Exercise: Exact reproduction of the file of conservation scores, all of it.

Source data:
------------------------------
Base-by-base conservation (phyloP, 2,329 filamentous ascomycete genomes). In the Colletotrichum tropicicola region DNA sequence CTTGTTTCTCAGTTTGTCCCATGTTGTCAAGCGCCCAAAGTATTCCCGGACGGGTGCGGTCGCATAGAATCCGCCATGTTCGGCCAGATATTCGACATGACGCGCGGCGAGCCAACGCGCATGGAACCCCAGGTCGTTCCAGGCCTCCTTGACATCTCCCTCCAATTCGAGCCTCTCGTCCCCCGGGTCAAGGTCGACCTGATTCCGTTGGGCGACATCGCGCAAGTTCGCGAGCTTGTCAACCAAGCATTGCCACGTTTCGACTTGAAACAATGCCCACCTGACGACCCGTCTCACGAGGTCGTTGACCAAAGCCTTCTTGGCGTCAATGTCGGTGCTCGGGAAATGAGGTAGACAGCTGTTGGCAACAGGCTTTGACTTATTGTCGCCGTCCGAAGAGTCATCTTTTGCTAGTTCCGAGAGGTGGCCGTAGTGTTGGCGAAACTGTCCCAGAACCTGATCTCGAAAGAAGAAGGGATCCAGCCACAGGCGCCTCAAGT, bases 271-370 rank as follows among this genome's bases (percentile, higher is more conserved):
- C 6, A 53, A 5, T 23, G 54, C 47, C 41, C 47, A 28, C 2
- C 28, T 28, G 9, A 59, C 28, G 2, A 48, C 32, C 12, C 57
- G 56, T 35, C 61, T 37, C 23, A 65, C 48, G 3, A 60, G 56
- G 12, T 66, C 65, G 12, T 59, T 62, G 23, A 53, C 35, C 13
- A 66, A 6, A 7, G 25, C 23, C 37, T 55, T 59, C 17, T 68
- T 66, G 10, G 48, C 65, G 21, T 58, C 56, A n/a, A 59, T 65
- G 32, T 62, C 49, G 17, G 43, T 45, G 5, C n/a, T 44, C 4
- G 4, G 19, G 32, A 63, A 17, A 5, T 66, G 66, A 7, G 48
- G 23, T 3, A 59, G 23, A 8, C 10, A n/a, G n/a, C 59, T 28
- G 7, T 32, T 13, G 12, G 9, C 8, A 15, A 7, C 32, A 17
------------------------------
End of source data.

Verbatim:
Base-by-base conservation (phyloP, 2,329 filamentous ascomycete genomes). In the Colletotrichum tropicicola region DNA sequence CTTGTTTCTCAGTTTGTCCCATGTTGTCAAGCGCCCAAAGTATTCCCGGACGGGTGCGGTCGCATAGAATCCGCCATGTTCGGCCAGATATTCGACATGACGCGCGGCGAGCCAACGCGCATGGAACCCCAGGTCGTTCCAGGCCTCCTTGACATCTCCCTCCAATTCGAGCCTCTCGTCCCCCGGGTCAAGGTCGACCTGATTCCGTTGGGCGACATCGCGCAAGTTCGCGAGCTTGTCAACCAAGCATTGCCACGTTTCGACTTGAAACAATGCCCACCTGACGACCCGTCTCACGAGGTCGTTGACCAAAGCCTTCTTGGCGTCAATGTCGGTGCTCGGGAAATGAGGTAGACAGCTGTTGGCAACAGGCTTTGACTTATTGTCGCCGTCCGAAGAGTCATCTTTTGCTAGTTCCGAGAGGTGGCCGTAGTGTTGGCGAAACTGTCCCAGAACCTGATCTCGAAAGAAGAAGGGATCCAGCCACAGGCGCCTCAAGT, bases 271-370 rank as follows among this genome's bases (percentile, higher is more conserved):
- C 6, A 53, A 5, T 23, G 54, C 47, C 41, C 47, A 28, C 2
- C 28, T 28, G 9, A 59, C 28, G 2, A 48, C 32, C 12, C 57
- G 56, T 35, C 61, T 37, C 23, A 65, C 48, G 3, A 60, G 56
- G 12, T 66, C 65, G 12, T 59, T 62, G 23, A 53, C 35, C 13
- A 66, A 6, A 7, G 25, C 23, C 37, T 55, T 59, C 17, T 68
- T 66, G 10, G 48, C 65, G 21, T 58, C 56, A n/a, A 59, T 65
- G 32, T 62, C 49, G 17, G 43, T 45, G 5, C n/a, T 44, C 4
- G 4, G 19, G 32, A 63, A 17, A 5, T 66, G 66, A 7, G 48
- G 23, T 3, A 59, G 23, A 8, C 10, A n/a, G n/a, C 59, T 28
- G 7, T 32, T 13, G 12, G 9, C 8, A 15, A 7, C 32, A 17